The first day, we headed north. This is not a direction we head very often. In fact, Kareem has questioned me as to why we do not. Well, he found out that day. While northern Missouri may have some charm, it is mostly flat and everything is really far apart and far away. This particular Friday, however, it was within reach! And we really saw a lot of it.

The first bridge we visited was Union Covered Bridge State Historic Site. This bridge is near Mark Twain Lake in northeastern Missouri. There are no amenities at the site. This bridge is particularly pretty, all white and lovely. There is a low water bridge next to it that is in use today. It makes for a lovely background noise of water rushing over the bridge and rocks.

This bridge is very heavily surveilled with cameras everywhere. It also is the scariest bridge in my opinion to walk over. The slats are loose and you can see between them. I was a little nervous, but I did it both ways.

Unfortunately, I was checking out the low water bridge, and poor Kareem slipped and fell down a mud ledge making his way down there. His poor phone totally ate it in the mud, as well as his pants. Sad face!

The next bridge is the only one I had never been to. Locust Creek Covered Bridge State Historic site is located… well, I’m not really sure. It’s in the middle of nowhere. It’s between Macon and Chillicothe off Highway 36. Not far from Marceline.

Anyway, you will pull off onto a gravel road and go for a while. It will be the only thing off the gravel road. You will not be able to see the bridge. There is a small parking area, if you could call it that. There are no amenities here. From there, you cross a pretty wooden bridge (not the covered bridge!) to a trail that is a little over a quarter mile that leads to the bridge. It made for a very lovely walk.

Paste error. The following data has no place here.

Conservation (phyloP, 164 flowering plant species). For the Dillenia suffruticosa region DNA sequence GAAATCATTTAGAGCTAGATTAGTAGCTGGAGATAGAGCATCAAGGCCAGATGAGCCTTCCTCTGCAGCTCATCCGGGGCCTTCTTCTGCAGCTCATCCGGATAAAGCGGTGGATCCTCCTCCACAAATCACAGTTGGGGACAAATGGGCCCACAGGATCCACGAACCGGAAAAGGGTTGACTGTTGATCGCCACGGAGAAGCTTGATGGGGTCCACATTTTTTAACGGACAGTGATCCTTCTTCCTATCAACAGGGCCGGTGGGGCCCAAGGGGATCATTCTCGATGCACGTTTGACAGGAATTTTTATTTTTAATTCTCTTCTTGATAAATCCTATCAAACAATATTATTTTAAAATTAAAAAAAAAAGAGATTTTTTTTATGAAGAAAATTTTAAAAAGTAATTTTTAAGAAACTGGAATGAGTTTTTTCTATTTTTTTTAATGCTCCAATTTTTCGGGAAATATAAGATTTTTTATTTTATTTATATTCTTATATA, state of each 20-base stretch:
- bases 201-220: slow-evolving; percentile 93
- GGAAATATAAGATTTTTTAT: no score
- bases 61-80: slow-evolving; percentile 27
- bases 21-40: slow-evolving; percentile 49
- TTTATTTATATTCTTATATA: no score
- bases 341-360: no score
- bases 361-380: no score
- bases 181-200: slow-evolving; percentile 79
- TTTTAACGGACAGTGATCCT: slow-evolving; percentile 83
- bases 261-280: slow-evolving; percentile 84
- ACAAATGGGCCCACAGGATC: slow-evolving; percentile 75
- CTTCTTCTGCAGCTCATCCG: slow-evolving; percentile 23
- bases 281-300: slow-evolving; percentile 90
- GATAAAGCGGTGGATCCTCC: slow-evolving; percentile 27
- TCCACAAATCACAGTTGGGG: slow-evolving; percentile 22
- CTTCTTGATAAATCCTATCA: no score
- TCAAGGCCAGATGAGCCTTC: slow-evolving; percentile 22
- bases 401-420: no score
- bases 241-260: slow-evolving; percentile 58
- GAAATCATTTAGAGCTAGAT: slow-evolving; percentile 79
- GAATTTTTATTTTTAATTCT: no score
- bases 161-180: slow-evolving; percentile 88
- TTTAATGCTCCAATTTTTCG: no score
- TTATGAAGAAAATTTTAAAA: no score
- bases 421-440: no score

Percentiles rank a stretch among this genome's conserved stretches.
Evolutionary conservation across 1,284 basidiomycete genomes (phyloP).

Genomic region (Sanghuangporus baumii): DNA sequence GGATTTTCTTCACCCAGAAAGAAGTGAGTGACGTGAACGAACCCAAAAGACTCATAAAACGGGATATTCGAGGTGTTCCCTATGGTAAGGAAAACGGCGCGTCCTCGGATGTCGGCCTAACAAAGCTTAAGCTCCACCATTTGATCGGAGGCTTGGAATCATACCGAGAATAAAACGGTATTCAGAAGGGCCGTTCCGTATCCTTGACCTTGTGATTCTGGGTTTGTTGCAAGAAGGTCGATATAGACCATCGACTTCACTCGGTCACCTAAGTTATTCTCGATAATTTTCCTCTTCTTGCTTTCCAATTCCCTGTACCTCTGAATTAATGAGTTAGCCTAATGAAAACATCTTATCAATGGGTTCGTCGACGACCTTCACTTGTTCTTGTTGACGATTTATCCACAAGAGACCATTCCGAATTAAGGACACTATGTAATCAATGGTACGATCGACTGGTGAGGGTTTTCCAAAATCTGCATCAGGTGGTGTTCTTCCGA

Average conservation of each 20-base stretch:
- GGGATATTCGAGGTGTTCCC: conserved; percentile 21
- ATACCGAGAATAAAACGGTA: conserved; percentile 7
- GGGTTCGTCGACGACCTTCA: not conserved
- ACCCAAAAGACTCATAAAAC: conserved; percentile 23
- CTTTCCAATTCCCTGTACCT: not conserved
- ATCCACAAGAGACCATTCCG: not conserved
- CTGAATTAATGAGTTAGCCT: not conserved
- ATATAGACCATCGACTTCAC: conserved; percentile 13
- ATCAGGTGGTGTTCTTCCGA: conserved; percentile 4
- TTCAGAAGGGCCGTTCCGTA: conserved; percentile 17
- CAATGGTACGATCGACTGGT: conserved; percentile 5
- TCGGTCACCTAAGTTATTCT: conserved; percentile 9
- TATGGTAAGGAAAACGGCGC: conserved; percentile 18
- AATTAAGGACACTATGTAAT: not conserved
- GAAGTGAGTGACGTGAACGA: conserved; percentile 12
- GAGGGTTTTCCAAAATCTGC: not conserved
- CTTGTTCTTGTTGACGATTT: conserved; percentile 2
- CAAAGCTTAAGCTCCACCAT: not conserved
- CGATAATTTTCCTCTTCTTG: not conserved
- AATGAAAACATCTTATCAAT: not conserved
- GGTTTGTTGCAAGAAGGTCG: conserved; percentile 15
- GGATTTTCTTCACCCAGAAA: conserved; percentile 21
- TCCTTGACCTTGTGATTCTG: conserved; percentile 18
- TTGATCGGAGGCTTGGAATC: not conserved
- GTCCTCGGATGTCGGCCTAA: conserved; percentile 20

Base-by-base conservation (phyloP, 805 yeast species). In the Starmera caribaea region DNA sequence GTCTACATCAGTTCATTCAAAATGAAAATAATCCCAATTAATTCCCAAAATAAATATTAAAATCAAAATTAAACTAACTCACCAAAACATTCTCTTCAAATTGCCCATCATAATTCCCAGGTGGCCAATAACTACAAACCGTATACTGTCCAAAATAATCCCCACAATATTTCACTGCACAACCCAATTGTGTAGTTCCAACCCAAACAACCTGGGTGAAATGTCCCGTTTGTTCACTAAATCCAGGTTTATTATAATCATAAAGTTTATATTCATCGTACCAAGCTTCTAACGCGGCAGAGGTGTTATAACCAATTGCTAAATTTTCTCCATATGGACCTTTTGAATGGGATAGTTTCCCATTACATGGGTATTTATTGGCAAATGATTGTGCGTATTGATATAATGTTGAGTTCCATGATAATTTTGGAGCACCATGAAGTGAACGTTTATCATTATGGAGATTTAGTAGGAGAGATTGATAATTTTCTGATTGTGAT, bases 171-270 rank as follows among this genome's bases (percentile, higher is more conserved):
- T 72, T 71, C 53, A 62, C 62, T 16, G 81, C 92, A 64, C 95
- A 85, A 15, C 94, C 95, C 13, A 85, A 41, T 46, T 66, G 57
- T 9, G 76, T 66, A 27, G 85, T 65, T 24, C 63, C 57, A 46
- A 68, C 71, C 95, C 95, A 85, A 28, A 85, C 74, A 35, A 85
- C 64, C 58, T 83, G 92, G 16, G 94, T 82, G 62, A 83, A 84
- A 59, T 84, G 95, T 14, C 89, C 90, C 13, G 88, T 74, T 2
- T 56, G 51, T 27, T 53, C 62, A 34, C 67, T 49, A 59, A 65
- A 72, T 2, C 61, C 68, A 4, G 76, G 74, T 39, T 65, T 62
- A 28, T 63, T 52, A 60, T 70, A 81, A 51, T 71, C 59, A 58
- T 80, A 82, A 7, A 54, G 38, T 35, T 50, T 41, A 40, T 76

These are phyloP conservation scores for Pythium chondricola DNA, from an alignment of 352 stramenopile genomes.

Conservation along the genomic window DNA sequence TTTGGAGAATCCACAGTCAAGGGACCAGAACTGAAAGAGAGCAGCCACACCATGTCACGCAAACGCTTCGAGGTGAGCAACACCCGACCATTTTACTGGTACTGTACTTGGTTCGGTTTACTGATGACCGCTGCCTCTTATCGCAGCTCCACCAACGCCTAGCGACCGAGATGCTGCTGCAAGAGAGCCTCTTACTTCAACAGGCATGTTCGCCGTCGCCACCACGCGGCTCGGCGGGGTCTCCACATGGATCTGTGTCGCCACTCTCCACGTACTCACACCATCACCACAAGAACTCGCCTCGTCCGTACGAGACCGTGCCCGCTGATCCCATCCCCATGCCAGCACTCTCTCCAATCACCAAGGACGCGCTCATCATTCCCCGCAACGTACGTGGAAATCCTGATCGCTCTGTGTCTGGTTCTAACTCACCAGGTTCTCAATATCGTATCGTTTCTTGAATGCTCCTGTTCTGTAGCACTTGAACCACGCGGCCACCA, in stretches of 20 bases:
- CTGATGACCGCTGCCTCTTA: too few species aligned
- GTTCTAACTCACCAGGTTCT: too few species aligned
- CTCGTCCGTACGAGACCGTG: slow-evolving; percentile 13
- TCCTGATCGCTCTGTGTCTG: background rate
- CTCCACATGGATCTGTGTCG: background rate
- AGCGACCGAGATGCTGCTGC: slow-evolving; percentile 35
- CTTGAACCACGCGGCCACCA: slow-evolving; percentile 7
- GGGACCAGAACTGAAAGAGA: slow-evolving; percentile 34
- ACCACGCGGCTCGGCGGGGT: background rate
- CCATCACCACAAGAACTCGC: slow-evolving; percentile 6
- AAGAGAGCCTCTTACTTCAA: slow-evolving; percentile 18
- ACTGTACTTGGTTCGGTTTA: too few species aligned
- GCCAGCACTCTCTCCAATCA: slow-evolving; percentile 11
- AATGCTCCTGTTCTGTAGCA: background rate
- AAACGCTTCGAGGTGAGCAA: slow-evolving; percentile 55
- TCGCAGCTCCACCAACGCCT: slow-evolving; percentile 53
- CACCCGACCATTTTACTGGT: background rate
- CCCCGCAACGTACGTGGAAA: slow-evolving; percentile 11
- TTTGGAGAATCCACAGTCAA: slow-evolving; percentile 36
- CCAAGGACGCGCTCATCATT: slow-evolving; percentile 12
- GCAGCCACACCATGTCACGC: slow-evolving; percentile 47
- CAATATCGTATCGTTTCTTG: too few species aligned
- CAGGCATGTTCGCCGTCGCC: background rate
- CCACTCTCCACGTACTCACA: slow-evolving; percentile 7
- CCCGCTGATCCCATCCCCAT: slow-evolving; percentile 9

Once we arrived, the bridge is stunning. It no longer traverses the creek, as the creek was rerouted at some point in the twentieth century. This really adds to the beauty and serenity. The creek is nearby, and you can explore this whole area.

There was a man on the bridge when we arrived which surprised me. He was a conservation agent (actually, an intern) studying bats. There were TONS of gray bats living in the bridge. The man said not many people visit the bridge, which did not surprise me. He said that in the evening, the bats all fly out of the bridge around sunset. I really wanted to watch, but unfortunately, we were there early and had to be moving on.